Photo by Jessica Kourkounis/Getty Images
Photo by Jessica Kourkounis/Getty Images

Pennsylvania Attorney General Josh Shapiro visits Kensington to discuss his approach to the opioid crisis


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Pennsylvania Attorney General Josh Shapiro spoke Tuesday night about his efforts to combat the opioid crisis in Kensington during a community gathering at Impact Services arranged by the City of Philadelphia.

The attorney general began by emphasizing that his top priority is keeping Pennsylvanians safe, acknowledging that, “the greatest threat right now in Pennsylvania is the heroin, fentanyl, and opioid crisis that we are facing.”

Shapiro referenced that approximately 15 Pennsylvanians are lost each day to opioid overdose and approximately 1,200 Philadelphians each year. “I am not going to sit back and allow that to continue,” he told community members.

The attorney general sees addiction as a disease, not a crime, and believes solutions to the epidemic will require a holistic approach.

“We have got to focus on a robust law enforcement operation and we have got to focus on making sure that we have treatment in our communities,” he said.

Through the Kensington Initiative, Shapiro is working in collaboration at federal, state and local law enforcement levels to target criminal drug “hotspots” in the neighborhood. Last month the Kensington Initiative made headlines when it arrested 11 people in connection with organized drug trafficking in the area.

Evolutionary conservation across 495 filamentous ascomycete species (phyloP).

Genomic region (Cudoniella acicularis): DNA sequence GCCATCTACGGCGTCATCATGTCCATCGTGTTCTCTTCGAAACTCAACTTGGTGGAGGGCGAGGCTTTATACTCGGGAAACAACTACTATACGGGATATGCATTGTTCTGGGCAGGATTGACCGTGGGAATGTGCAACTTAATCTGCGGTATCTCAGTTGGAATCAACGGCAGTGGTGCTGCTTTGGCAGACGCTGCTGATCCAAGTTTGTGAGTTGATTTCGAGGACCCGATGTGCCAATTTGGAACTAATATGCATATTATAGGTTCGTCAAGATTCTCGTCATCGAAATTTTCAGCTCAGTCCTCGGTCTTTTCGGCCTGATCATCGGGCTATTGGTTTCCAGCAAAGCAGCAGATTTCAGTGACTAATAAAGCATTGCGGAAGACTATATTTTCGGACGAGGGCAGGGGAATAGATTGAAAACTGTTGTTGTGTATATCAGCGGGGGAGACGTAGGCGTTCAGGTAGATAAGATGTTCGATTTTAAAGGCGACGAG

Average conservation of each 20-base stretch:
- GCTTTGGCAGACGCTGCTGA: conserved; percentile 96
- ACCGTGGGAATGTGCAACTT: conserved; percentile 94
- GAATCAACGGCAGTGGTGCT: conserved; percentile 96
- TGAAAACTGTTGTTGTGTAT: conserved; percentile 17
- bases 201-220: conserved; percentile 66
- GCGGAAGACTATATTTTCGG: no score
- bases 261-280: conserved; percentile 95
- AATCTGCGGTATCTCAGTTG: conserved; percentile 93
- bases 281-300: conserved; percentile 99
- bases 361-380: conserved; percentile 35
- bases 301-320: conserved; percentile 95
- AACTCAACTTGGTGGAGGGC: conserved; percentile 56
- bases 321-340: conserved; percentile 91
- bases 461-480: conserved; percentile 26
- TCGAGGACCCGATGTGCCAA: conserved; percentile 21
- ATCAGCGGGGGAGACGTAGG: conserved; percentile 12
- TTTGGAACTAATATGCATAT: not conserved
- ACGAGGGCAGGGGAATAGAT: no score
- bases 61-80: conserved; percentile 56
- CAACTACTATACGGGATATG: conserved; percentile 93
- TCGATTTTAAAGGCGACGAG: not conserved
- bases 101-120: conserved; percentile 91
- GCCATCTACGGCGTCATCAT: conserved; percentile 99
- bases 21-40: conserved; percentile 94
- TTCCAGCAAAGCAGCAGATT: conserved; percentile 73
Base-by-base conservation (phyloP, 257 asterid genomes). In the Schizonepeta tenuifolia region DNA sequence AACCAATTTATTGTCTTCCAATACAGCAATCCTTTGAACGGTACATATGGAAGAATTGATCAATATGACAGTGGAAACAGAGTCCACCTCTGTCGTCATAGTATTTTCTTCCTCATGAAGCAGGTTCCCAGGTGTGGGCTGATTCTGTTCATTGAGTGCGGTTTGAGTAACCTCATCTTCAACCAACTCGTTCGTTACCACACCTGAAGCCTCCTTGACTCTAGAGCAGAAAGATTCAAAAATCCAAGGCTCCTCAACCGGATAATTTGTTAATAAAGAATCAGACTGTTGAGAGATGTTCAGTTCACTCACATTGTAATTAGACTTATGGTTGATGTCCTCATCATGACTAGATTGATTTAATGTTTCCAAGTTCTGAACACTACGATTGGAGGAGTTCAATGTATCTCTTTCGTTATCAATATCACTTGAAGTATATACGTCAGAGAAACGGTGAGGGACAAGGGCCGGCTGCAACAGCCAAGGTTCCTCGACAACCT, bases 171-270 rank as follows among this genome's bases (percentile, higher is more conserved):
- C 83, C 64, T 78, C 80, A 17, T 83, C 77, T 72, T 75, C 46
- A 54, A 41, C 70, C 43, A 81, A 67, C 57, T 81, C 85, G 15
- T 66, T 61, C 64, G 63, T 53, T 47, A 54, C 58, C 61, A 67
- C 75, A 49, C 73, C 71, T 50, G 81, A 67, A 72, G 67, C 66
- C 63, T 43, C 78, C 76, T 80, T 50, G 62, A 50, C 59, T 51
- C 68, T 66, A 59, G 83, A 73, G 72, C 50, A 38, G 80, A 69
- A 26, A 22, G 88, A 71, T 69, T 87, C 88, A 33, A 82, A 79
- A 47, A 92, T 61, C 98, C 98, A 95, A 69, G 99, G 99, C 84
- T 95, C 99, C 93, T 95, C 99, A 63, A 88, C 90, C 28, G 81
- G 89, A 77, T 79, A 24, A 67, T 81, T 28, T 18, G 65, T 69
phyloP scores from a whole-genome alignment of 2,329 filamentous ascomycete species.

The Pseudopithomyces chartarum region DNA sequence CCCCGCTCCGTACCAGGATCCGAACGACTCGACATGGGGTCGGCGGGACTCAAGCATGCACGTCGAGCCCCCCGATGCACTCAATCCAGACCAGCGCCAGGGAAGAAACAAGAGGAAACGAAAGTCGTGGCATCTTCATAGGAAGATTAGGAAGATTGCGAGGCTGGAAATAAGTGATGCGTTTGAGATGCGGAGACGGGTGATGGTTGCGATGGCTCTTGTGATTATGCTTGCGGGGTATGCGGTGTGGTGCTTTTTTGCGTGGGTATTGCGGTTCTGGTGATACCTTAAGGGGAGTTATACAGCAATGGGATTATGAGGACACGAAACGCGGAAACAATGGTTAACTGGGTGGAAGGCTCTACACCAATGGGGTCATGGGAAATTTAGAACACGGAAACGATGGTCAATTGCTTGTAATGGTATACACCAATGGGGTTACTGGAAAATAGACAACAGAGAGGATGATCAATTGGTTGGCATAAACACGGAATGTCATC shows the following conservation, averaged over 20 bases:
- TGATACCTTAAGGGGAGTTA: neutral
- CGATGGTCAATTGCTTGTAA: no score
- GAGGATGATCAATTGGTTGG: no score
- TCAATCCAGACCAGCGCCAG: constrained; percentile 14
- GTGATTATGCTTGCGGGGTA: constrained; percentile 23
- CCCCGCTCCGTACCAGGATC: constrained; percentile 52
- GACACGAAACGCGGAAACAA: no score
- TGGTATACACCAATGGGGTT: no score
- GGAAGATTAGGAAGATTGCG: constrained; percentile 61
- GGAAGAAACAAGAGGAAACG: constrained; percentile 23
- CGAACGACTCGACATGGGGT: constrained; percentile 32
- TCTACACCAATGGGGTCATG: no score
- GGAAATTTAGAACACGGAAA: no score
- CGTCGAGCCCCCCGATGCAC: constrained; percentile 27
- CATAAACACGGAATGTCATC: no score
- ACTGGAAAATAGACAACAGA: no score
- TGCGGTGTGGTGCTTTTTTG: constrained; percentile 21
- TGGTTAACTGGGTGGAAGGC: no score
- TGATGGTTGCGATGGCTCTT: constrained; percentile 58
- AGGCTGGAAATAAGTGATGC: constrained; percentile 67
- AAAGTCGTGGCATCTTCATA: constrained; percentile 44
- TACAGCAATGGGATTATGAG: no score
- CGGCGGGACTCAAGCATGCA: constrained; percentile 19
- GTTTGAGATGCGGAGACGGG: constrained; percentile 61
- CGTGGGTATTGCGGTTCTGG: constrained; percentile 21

But criminal prosecution is only the first step, according to Shapiro. The attorney general wants to address the deeper “quality of life” issues that affect Kensington.

He told the audience that his team is making, “a concerted effort to focus on hot spots in our community that are paralyzing lives, that are making it so that moms can’t walk their kids to school and kids can’t come out and play.”

While his office is working with the Philadelphia Police Department to enforce criminal justice and promote safety at ground level, Shapiro also stressed the importance of social services that he is working with city leadership to provide.

The attorney general pointed out collaborations with Mayor Jim Kenney and Managing Director Brian Abernathy, as well as Councilmembers Maria Quiñones-Sánchez and Mark Squilla, as key parts of a multifaceted approach to support the community.

“We’re going to see the rise of Kensington,” he concluded, “because of strong law enforcement combined with caring, heartfelt social services that are going to come in and make a difference.”

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